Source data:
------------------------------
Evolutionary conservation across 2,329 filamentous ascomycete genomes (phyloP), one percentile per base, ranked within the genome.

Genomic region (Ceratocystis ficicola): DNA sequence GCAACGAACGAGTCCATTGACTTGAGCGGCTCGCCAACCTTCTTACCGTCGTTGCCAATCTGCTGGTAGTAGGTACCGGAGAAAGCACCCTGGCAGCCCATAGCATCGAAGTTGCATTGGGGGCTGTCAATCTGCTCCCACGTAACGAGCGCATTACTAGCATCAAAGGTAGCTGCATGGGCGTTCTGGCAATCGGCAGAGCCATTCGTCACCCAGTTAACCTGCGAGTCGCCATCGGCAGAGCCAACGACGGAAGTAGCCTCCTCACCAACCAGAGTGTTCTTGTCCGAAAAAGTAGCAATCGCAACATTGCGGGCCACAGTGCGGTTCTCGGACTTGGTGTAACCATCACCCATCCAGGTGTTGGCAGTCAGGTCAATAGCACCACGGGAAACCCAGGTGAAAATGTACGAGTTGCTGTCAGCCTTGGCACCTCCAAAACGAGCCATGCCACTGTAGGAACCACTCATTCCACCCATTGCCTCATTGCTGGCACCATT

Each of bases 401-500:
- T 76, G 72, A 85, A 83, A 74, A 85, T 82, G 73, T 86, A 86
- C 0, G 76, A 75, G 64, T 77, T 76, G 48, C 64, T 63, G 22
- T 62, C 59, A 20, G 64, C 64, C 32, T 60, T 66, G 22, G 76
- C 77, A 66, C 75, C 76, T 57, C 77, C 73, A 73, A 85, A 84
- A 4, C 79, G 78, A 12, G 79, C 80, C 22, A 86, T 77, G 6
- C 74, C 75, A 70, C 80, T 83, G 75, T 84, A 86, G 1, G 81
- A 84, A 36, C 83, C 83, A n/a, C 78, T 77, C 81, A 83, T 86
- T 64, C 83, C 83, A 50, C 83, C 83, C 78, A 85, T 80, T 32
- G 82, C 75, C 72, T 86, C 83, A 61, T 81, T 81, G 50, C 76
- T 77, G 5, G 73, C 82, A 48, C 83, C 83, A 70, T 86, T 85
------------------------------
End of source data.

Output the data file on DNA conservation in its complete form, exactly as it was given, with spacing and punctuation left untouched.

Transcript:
Evolutionary conservation across 2,329 filamentous ascomycete genomes (phyloP), one percentile per base, ranked within the genome.

Genomic region (Ceratocystis ficicola): DNA sequence GCAACGAACGAGTCCATTGACTTGAGCGGCTCGCCAACCTTCTTACCGTCGTTGCCAATCTGCTGGTAGTAGGTACCGGAGAAAGCACCCTGGCAGCCCATAGCATCGAAGTTGCATTGGGGGCTGTCAATCTGCTCCCACGTAACGAGCGCATTACTAGCATCAAAGGTAGCTGCATGGGCGTTCTGGCAATCGGCAGAGCCATTCGTCACCCAGTTAACCTGCGAGTCGCCATCGGCAGAGCCAACGACGGAAGTAGCCTCCTCACCAACCAGAGTGTTCTTGTCCGAAAAAGTAGCAATCGCAACATTGCGGGCCACAGTGCGGTTCTCGGACTTGGTGTAACCATCACCCATCCAGGTGTTGGCAGTCAGGTCAATAGCACCACGGGAAACCCAGGTGAAAATGTACGAGTTGCTGTCAGCCTTGGCACCTCCAAAACGAGCCATGCCACTGTAGGAACCACTCATTCCACCCATTGCCTCATTGCTGGCACCATT

Each of bases 401-500:
- T 76, G 72, A 85, A 83, A 74, A 85, T 82, G 73, T 86, A 86
- C 0, G 76, A 75, G 64, T 77, T 76, G 48, C 64, T 63, G 22
- T 62, C 59, A 20, G 64, C 64, C 32, T 60, T 66, G 22, G 76
- C 77, A 66, C 75, C 76, T 57, C 77, C 73, A 73, A 85, A 84
- A 4, C 79, G 78, A 12, G 79, C 80, C 22, A 86, T 77, G 6
- C 74, C 75, A 70, C 80, T 83, G 75, T 84, A 86, G 1, G 81
- A 84, A 36, C 83, C 83, A n/a, C 78, T 77, C 81, A 83, T 86
- T 64, C 83, C 83, A 50, C 83, C 83, C 78, A 85, T 80, T 32
- G 82, C 75, C 72, T 86, C 83, A 61, T 81, T 81, G 50, C 76
- T 77, G 5, G 73, C 82, A 48, C 83, C 83, A 70, T 86, T 85